Ezra Pound's statement that “Great literature is simply language charged with meaning to the utmost possible degree” and the modernist impulse toward unity and perfection have become devalued largely because of their association with the brutal ways in which a concept of “perfection” can be abused. In Pound's poem “Ité,” he proclaims, “Go, my songs, seek your praise from the young / and from the intolerant, / Move among the lovers of perfection alone. / Seek ever to stand in the hard Sophoclean light / And take your wounds from it gladly.” Figures such as Pound, intolerant in his fascism and in his anti-Semitism, have offered alibis to writers whose deeper problem with his aesthetic ideals may be the difficulty of attaining them. It has never been easy to build a career when the bar is set so high, and when a routine audience simply does not exist. It is worth noting that Joyce's Dubliners sold only thirty copies its first year, after almost as many publishers rejected it. Schutt writes firmly in the tradition of those whose sentences are charged with meaning, as she does in the following passage: “Arthur said, 'When she was unhappy. . . ,' but I knew, I knew, I knew what she did. My mother broke her body against the weather and overused the Florida Arthur had made, the foil-lined box where she lay winter-sunning herself sick.”

Schutt's concerns in writing are a poet's concerns. As with Joyce, if one looks closely enough, sound patterns become evident. It can seem impossible to tell whether or not they occur by design until one realizes that language rarely sounds this beautiful. One of Schutt's riffs most pleasing to the ear involves a sound turning back on itself, as in the way the name “Molly Bloom” does. A passage showing Alice as a teacher discussing the wordiness of Jane Eyre with her students reads as follows: “Make a life in the brisk climes, honest and alone, or travel with your lover undercover in warm places, but in less than forty pages, please! Yes, yes, yes, I agree, and why resist the sea and the comfort of his villa?” Aside from the more obvious consonances and assonances, “villa” turns back on “a life” and “yes” turns back on “sea.” Consecutive sentences late in the novel read “I know about snakes. I take a late-night swim in the lap pool and astonish myself with the color of my skin.” Here, “lap pool” turns back on itself sonically, and “snakes” resonates recursively with “skin.” If one is going to adopt poetic techniques for writing prose fiction, these are the kinds of effects, unlike rhyme, that a reader feels well before knowing how it was done.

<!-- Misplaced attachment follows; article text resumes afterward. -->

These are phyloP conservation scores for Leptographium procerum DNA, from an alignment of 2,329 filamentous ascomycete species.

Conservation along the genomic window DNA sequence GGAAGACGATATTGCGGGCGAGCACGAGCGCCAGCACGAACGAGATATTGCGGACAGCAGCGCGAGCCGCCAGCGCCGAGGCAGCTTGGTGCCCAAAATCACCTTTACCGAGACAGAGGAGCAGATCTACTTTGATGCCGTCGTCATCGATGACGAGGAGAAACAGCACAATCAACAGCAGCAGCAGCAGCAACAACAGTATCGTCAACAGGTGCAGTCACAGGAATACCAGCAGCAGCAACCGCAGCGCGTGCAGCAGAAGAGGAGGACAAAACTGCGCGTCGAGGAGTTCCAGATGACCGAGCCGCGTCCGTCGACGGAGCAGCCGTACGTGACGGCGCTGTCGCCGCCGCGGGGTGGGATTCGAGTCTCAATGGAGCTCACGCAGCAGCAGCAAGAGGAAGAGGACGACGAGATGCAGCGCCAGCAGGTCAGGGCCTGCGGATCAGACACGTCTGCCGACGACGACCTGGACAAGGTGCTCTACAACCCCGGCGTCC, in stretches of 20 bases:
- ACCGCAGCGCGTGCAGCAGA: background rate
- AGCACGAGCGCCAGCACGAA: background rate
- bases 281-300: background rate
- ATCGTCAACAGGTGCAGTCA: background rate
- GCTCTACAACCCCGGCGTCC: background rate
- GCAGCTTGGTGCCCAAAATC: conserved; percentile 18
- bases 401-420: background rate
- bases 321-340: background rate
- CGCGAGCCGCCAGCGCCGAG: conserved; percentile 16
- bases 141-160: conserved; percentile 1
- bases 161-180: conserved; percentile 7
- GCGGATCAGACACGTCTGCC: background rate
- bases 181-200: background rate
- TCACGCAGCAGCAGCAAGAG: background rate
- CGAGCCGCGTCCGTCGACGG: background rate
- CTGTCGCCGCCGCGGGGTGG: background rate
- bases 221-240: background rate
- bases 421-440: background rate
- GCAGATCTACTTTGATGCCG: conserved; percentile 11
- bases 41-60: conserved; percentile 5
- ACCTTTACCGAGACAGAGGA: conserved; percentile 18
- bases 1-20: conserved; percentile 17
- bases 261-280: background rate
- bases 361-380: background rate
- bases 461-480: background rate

While some critics have complained that the novel is short, with many of its 156 pages not filling the page, with the use of line breaks she could break it into several books of poems. When Alice says goodbye to her dying mother at the novel's close, the writing is particularly sublime:
I am not sure she understands what we are looking at: so much water and the line that is the other side. Mother is in the sun; she is in her Florida. Squinting in that tin box of refracted light, she has to frown to see, and what does it mean what she sees? The world is a comfort and then it is a discomfort. Mother is all thin hair and vacancy, tears and starts, a small clutch of bones, and old woman, grown innocent.
Who will forgive me if I do not come again?
“Alice,” she speaks, and she looks at me, and it has been a long time since Mother has used my name, which is also her name, as a good-bye, and I think she knows, as once she knew, what will happen to us. “Alice,” she repeats. It may be no other words will follow or it may be a downpour of speech.

With Florida, Schutt's symphonic downpour of speech places her in the company of the artists who work their lives to get their sentences right as if their lives depended on it.